Tens of thousands of men walked from the Bahrain mall into the capital's main square, with throngs of women bringing up the rear, carrying flags and banners of seven people killed during the uprising. Protesters continued to demand political concessions from the government, including the removal of the king's uncle, the prime minister.
Ibrahim Al Hur, an unemployed crane operator, brought his 6-year-old daughter to Pearl Square today "because I want to prove we are peaceful, we don't come to fight, just to ask for our rights -- young, old, men and women."
Today's turnout was boosted by a loose coalition of seven opposition groups, which urged their members to join the youth-driven protesters encamped in the square.
The square was bedecked in new banners, including one hanging off an overpass that read: "We've known of people changing regimes, not regimes changing people."
Although protesters continued to say their demands were not religiously aligned, many continued to complain of Shiite Muslims being discriminated against by the Sunni Muslim minority.
In an effort to diffuse the protests, King Hamad bin Isa Al Khalifa ordered the release of some political prisoners today in another concession to the opposition's demands.
The king's decree covers several Shiite activists, but it was not clear how many will be freed, a government spokeswoman told The Associated Press. Twenty-five Shiite activists are on trial for allegedly plotting against the Sunni rulers.
Gaining momentum after a week of clashes, the crowds in Manama are gearing up for the return of Hassan Mushaimaa, a self-exiled opposition figure.
Mushaimaa, who is considered an enemy of the state, has previously been detained by the government for calling for democratic reform. He is being tried in absentia with other Shiite activists, accused of plotting to overthrow Bahrain's Sunni leadership. Bahrain's Shiites make up approximately 70 percent of the country's 525,000 citizens. The young Shiite population hoped to spread the mobilization to the Sunni minority.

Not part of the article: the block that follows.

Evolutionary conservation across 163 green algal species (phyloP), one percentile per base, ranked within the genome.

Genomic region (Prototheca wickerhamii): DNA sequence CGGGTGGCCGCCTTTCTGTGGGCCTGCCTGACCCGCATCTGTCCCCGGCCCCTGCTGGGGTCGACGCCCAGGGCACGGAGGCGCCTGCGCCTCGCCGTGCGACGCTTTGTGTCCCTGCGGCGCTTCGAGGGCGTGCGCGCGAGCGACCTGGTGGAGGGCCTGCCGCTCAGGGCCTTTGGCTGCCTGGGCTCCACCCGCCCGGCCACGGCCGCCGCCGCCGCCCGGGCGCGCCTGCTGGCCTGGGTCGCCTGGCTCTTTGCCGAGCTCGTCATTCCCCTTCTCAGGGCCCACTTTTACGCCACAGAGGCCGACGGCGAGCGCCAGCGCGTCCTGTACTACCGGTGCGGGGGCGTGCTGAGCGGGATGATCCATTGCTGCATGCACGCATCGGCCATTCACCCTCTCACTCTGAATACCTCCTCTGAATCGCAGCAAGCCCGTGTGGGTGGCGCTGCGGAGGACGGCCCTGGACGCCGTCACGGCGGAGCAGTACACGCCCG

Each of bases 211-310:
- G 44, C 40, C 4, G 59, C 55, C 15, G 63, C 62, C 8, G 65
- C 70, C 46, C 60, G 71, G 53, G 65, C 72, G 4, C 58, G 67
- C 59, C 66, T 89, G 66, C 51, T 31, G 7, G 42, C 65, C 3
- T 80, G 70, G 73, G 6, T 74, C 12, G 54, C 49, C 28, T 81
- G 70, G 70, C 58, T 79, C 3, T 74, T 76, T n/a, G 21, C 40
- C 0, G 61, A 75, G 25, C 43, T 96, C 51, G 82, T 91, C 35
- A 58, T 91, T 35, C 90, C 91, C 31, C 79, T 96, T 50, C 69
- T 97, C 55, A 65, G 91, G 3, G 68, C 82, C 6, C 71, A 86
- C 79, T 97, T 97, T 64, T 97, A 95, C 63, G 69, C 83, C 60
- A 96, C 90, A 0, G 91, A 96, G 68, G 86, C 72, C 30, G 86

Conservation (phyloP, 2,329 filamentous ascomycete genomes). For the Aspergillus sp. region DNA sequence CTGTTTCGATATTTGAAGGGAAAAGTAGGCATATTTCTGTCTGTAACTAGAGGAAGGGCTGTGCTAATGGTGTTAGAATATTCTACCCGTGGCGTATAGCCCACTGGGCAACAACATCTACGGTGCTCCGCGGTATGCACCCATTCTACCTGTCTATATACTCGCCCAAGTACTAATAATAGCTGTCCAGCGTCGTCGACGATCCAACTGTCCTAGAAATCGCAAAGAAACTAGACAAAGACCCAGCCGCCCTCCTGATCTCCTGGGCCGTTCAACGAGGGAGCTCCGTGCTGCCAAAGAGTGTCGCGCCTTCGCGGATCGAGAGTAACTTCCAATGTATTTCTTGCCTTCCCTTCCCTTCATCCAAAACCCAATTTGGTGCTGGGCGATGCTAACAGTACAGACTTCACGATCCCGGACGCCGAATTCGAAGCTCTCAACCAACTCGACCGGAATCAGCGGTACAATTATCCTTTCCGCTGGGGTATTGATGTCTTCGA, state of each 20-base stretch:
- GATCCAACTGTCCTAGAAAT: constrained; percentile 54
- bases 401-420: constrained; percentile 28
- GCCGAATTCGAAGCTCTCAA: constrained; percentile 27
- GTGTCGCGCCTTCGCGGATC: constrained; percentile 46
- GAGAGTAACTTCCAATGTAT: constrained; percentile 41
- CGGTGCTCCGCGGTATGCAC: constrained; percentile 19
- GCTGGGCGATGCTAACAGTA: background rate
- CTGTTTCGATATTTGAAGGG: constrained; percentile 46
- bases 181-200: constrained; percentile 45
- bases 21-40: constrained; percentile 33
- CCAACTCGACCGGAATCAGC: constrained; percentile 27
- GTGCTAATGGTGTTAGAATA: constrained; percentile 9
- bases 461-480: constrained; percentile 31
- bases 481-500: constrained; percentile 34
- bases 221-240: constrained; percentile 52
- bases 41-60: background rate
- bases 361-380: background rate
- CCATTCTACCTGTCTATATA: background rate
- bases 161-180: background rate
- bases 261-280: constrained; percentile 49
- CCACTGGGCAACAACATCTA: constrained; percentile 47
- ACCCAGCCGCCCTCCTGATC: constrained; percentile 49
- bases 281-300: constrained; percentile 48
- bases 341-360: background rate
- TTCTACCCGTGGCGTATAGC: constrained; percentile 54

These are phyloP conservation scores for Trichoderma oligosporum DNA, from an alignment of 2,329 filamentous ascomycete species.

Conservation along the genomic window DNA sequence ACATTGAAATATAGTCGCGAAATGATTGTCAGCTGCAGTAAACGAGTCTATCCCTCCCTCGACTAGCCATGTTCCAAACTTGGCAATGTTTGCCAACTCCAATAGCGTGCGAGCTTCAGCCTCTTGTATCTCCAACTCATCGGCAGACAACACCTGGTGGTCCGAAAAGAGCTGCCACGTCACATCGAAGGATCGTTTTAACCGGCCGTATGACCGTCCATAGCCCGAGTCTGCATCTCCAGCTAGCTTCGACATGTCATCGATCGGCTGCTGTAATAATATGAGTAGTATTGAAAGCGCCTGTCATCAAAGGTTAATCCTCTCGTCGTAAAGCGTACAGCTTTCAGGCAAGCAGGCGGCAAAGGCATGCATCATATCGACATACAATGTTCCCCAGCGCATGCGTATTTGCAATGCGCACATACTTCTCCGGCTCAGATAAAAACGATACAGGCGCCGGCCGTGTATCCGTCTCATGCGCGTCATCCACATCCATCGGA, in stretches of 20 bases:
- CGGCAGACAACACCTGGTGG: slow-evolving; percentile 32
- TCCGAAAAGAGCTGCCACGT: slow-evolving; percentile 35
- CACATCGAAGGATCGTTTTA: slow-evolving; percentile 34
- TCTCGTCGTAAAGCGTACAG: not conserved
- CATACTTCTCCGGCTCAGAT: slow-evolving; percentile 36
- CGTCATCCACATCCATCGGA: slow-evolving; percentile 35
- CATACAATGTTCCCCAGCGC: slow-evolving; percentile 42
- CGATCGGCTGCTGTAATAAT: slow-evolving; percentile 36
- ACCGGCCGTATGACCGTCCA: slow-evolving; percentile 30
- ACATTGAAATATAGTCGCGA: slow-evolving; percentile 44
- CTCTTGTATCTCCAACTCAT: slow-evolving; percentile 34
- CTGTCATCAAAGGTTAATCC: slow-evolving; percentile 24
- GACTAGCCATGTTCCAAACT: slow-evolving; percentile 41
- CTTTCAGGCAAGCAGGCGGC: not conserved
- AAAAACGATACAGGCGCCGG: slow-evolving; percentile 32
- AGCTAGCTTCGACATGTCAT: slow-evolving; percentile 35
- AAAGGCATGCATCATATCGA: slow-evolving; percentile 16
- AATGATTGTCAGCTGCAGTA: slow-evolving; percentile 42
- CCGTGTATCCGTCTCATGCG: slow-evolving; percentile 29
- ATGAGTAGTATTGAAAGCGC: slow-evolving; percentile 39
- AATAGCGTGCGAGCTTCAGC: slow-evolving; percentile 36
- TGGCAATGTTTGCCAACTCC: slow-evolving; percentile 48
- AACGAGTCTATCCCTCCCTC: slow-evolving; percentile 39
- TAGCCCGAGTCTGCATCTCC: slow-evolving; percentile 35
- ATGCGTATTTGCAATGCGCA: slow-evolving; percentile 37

But in another part of the city, tens of thousands of pro-government protesters pledged their support for Bahrain's Sunni monarch, chanting pro-government slogans and waving Bahraini flags. The crown prince, Salman bin Hamad Al Khalifa, continued to call for a national dialogue toward reconciliation, a demand so far eschewed by protesters.
Shiites complain of discrimination and favoritism toward Sunnis, including foreigners.
"I want a better job," said Hajar Haddad, a 25-year-old accountant. "The outsiders take all the good jobs, and they keep the bad jobs for us."
Bahrain is an important U.S. ally, as it plays host to the American Navy's 5th Fleet, a counterbalance to Iran's military power in the Persian Gulf.
"It's a matter of humanity," said Abdulla Thamer, an employee of the Ministry of Labor. "After shooting and killing people, they were sleeping. We do not want to negotiate."
Today may mark a new page in the ongoing unrest in Bahrain.
"The government is using every tactic possible to create divisions. They want the international community to think they have support. That's what's important to them," said Maryam al-Khawaja, a young activist. "The thing that worries me is if they arrest Hassan Mushaimaa at the airport, people aren't going to accept that."